In These New Times

A new paradigm for a post-imperial world

The Congressman’s Dilemma

Posted by smeddum on September 30, 2008

The Congressman’s Dilemma
by Christopher Hayes The Nation
So in light of the news of House Republicans loudly and suddenly bailing out on the bailout, a few things to keep in mind to make sense of the political terrain.
1) The bailout is unpopular: The polling on this is muddled, but the polling is completely dependent on the wording. Every single lawmaker is getting barraged with hundreds of calls a day from constituents, and no one is saying: “Please give lots of money to Wall Street!”
2) The crisis is terrifying to lawmakers: They’re getting insanely heavy pressure from the vulturous Wall St lobbyists buzzing around the Hill (“there’s a gazillion of ’em!” a staffer told me earlier in the week) and also, dire and sober warnings from Bernanke and Paulson behind closed doors. Basically, if you don’t pass this, they’re being told, you’ll have the blood of another Great Depression on your hands.
3) Ergo: The optimal outcome for all lawmkers is to vote against the bill and still have it pass. That way you get to have your cake and eat it, too. But what we’re dealing with is something akin to a massive prisoner’s dilemma. Everyone wants to get into the decision quadrant of voting against the bill and having it pass, but of course if everyone rushes for that quadrant, then the bill doesn’t pass and therefore, no one ends up in that quadrant. If you’re Pelosi and the Democrats you can’t allow the Republican wingnuts off the hook by creating the space for them to crowd into the sweet spot, and then use the bill to run against you. That’s why things are so tenuous and difficult to game out.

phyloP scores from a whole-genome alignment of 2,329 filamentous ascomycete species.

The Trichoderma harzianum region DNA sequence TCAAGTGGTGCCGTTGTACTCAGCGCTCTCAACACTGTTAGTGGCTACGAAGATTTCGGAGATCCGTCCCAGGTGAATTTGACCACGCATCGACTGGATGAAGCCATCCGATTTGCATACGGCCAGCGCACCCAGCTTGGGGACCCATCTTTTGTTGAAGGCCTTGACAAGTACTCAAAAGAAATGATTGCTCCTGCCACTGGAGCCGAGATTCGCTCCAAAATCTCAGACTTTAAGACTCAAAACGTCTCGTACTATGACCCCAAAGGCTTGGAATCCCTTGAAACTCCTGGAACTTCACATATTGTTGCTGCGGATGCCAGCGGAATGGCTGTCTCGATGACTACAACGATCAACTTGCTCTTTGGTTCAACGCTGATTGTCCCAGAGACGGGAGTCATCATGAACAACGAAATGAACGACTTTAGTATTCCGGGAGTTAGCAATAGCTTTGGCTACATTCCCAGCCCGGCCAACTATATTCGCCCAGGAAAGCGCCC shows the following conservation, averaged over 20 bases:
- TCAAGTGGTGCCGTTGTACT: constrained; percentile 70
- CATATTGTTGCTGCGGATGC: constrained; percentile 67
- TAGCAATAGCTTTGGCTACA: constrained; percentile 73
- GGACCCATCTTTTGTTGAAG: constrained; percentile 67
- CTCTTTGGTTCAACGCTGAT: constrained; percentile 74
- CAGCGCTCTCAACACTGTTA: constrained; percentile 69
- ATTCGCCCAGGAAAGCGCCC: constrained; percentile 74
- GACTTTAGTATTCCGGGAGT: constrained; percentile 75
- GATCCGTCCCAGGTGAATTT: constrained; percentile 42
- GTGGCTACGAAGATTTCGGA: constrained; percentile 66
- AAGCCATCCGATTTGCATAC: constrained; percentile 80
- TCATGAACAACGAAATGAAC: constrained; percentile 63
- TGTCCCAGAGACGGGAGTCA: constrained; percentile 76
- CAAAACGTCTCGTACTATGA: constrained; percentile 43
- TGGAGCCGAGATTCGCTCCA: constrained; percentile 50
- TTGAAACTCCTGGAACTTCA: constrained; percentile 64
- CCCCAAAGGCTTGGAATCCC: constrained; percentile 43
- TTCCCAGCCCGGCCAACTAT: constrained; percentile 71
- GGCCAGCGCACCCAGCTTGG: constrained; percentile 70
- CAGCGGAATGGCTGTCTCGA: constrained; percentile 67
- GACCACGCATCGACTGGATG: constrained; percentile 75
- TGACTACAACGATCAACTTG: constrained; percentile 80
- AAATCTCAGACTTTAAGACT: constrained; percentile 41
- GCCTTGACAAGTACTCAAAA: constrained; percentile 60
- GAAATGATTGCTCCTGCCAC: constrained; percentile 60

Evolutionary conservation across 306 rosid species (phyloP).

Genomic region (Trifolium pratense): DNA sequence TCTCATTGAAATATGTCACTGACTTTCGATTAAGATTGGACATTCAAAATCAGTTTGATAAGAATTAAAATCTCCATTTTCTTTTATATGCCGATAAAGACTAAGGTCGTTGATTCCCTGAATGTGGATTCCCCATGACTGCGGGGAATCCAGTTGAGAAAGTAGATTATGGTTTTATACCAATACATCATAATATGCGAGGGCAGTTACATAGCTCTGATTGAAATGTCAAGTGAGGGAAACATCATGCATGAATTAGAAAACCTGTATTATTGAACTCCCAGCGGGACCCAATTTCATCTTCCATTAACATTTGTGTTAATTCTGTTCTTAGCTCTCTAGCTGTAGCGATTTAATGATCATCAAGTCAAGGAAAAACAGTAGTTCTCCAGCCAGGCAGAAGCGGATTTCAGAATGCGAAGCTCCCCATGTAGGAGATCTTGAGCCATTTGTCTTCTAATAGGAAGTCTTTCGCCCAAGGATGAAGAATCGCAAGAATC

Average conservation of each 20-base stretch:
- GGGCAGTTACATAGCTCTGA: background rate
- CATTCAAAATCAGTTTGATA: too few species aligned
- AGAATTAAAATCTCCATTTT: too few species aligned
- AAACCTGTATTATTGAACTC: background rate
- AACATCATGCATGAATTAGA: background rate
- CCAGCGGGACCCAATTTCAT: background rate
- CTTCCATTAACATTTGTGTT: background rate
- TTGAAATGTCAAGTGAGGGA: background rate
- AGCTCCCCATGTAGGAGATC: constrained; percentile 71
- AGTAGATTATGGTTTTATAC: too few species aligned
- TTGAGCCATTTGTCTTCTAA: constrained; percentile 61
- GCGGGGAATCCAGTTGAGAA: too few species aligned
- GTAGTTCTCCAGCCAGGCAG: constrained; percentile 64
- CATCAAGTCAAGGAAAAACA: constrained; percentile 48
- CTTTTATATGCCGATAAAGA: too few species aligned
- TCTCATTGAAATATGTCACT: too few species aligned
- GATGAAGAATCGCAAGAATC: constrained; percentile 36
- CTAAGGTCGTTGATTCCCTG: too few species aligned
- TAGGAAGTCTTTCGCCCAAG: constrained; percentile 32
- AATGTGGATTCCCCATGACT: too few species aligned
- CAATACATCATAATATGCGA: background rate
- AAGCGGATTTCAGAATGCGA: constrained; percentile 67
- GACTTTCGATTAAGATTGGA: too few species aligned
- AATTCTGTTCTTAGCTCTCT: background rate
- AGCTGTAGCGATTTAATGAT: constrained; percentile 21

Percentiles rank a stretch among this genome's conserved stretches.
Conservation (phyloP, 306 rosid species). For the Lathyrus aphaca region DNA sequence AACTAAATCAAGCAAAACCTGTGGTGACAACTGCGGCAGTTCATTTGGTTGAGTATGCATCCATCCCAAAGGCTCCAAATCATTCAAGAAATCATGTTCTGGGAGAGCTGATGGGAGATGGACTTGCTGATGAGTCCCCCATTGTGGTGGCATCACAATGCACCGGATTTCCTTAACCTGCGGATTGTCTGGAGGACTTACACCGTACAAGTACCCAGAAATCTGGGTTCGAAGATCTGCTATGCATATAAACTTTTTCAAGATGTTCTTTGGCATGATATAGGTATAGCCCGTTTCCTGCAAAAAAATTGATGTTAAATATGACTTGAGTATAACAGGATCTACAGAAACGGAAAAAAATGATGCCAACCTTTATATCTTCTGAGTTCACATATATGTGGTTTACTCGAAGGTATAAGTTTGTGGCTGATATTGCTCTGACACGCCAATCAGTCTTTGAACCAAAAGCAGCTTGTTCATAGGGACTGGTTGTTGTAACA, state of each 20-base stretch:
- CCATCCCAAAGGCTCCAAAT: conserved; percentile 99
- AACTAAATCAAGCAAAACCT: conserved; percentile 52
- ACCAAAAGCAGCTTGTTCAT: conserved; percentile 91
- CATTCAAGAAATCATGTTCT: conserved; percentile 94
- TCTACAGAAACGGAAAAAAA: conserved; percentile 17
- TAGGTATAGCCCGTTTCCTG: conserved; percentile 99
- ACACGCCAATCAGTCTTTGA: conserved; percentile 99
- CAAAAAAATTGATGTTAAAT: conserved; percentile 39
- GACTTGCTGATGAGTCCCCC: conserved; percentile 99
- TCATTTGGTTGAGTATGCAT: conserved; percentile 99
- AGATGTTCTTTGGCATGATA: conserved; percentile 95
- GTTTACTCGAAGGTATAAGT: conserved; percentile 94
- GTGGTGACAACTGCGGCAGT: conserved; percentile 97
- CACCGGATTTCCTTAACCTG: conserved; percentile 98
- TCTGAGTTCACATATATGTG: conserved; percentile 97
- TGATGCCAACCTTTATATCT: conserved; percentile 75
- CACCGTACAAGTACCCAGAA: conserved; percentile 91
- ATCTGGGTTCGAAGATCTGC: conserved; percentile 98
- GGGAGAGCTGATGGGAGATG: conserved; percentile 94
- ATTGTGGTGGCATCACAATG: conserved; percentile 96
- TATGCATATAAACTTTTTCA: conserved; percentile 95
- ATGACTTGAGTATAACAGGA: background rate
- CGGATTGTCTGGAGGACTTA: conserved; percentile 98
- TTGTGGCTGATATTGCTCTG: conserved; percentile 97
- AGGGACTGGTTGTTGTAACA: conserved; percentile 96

Everybody’s gotta jump together.

Leave a Reply

Fill in your details below or click an icon to log in: Logo

You are commenting using your account. Log Out /  Change )

Facebook photo

You are commenting using your Facebook account. Log Out /  Change )

Connecting to %s

%d bloggers like this: